Yes, absolutely. We welcome new comers with open arms. All are welcome, regardless what religious denomination you are. If you have questions, the parish priest will be happy to answer them. 

So, don’t be afraid to ask questions about what we do and why.The divine Liturgy is usually in the language of English, Coptic, and Arabic to everyone. In addition, we have a large screen for translation presentation that updates continuously during the Liturgy with the prayers. You may follow the service text, or, if you prefer, simply close your eyes and worship.Following the Sunday Divine Liturgy, you are invited to join us for a “light meal or coffee” the church mess hall, which is a good time to get to know our parish members and meet our priest.

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On Sat­ur­day evenings, the Evening Rais­ing of Incense ser­vice (Ves­pers) is gen­er­ally 45 min­utes in length, includ­ing a short homily in Ara­bic or Eng­lish. On Sun­day morn­ings, a sim­i­lar ser­vice is cel­e­brated before the Divine Liturgy. After­wards, the Divine Liturgy is approx­i­mately 3 hours in length with an Eng­lish homily at approx­i­mately 9:30 am and the Dis­tri­b­u­tion of the Mys­tery of the Eucharist from 11:00-11:30 am. YES, the service is long, but truly an unexplained harmony and peace within you. It feels like you have truly worshipped the liv­ing God.


The general rule for men and women is to dress modestly and respectfully, as before the living God. It is preferred that you do not wear shorts, mini-skirts, tank tops, low-cut or strapless dresses (unless covered by a sweater, etc.).If you have a medical reason for wearing certain clothing, of course you can wear the clothing item.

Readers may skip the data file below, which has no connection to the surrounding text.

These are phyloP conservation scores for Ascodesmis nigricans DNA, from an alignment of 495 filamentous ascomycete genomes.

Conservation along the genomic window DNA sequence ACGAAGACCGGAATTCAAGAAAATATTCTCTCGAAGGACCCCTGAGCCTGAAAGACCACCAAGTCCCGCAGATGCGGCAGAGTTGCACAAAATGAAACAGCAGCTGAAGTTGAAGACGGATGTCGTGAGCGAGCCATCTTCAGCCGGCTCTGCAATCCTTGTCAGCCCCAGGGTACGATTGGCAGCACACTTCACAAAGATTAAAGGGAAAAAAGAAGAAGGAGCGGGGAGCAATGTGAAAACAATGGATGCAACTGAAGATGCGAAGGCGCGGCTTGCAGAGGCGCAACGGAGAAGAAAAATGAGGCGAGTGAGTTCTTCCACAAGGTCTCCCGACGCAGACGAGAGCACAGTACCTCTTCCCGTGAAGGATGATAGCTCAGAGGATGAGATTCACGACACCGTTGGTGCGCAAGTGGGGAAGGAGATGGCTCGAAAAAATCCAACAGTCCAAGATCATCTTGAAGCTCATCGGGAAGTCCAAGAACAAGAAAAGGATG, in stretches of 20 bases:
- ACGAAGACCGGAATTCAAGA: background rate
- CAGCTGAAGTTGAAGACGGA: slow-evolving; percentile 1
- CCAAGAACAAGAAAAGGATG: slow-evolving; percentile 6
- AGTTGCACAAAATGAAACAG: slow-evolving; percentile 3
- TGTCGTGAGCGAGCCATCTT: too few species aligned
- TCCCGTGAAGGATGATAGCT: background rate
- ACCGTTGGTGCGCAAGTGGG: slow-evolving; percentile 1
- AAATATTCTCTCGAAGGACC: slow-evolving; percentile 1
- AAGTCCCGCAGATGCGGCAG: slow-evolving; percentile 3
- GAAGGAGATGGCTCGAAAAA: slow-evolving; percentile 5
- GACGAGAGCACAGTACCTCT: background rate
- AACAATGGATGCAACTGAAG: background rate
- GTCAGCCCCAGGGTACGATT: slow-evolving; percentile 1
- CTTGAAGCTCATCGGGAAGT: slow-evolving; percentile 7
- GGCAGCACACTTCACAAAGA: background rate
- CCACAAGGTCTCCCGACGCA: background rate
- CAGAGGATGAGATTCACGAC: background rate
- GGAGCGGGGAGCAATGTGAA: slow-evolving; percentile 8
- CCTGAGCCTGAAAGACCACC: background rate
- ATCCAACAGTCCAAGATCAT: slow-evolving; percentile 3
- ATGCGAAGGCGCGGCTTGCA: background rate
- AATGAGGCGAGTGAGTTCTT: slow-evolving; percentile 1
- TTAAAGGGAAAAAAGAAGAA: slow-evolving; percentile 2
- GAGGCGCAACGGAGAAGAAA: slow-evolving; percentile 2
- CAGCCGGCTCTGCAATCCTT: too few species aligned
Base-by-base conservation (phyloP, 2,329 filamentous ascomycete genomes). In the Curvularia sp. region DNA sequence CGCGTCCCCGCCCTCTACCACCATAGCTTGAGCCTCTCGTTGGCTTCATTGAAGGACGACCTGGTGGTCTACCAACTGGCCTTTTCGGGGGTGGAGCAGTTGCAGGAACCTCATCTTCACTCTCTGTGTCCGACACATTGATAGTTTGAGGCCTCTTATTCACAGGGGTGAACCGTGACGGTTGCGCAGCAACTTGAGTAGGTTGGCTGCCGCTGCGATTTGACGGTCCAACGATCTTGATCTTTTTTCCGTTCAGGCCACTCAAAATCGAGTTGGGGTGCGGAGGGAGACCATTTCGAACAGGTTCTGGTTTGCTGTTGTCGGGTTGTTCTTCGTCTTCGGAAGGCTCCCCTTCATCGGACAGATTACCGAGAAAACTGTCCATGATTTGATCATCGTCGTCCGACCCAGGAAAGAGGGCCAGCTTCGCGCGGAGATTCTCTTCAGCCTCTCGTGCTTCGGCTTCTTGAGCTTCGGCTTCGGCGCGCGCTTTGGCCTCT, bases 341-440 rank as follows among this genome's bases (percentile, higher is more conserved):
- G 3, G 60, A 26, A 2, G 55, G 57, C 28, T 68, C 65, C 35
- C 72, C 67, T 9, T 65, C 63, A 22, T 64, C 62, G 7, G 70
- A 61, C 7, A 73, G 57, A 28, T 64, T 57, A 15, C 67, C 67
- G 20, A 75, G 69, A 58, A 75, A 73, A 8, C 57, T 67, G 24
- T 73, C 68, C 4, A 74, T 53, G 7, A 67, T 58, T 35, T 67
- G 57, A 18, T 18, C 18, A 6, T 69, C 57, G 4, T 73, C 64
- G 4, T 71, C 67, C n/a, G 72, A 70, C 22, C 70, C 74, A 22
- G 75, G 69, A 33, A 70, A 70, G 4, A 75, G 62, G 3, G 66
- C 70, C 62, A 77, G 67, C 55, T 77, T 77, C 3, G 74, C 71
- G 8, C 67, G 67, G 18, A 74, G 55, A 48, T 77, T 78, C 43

During Mass we show our understanding that this is a special time, set apart from our daily routines: 

  • We take more time to prepare our appearance for Mass than we do for everyday occasions.
  • We choose outfits for Mass that are a bit nicer or different than our everyday wear. 
  • We dress ourselves modestly to reflect our dignity as children of God.
  • We remain quiet in the church with our attention focused upon God. 
  • We avoid distractions during Mass by turning off cell phones.
  • We strive to keep our attention sharp, responding in prayer and song.
  • We greet others with joy and fellowship before or after Mass.

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Each parent is responsible to take care of their child. However, if your baby or child gets fussy, talkative, or has a melt-down, THAT IS OK!! However, at times walking outside and change of scenery usually helps calming the child down and just return quietly.


The traditional posture for prayer and worship in the Orthodox Church is to stand, as before the King, our Lord. In many churches in Egypt, there are typically no pews in the churches. Chairs or benches on the side walls are usually reserved for the elderly and parents. However, it is encouraged that you stand during the Gospel reading, the Anaphora through the Institution Narrative, the distribution of the Holy Mystery, when the priest gives a blessing, and at the Dismissal.


On Sundays, we provide Sunday school in small groups for children in grades prep through twelve.Sunday school begins 12:00pm and usually lasts for hour.


Lighting candles is an important part of Orthodox worship and piety. We light candles as we pray, making an offering to accompany our prayers. There are times when candles should not be lit. Candles should not be lit during the Epistle or Gospel readings, and during the sermon. You do not have to be an Orthodox Christian to light a candle and pray!


Orthodox priests may only serve the Holy Eucharist to baptised members in good standing of the canonical Orthodox Church, who have recently confessed, and fasted before partaking of the Holy Eucharist. This is the ancient tradition of the Holy Church for the 2,000 years of its history.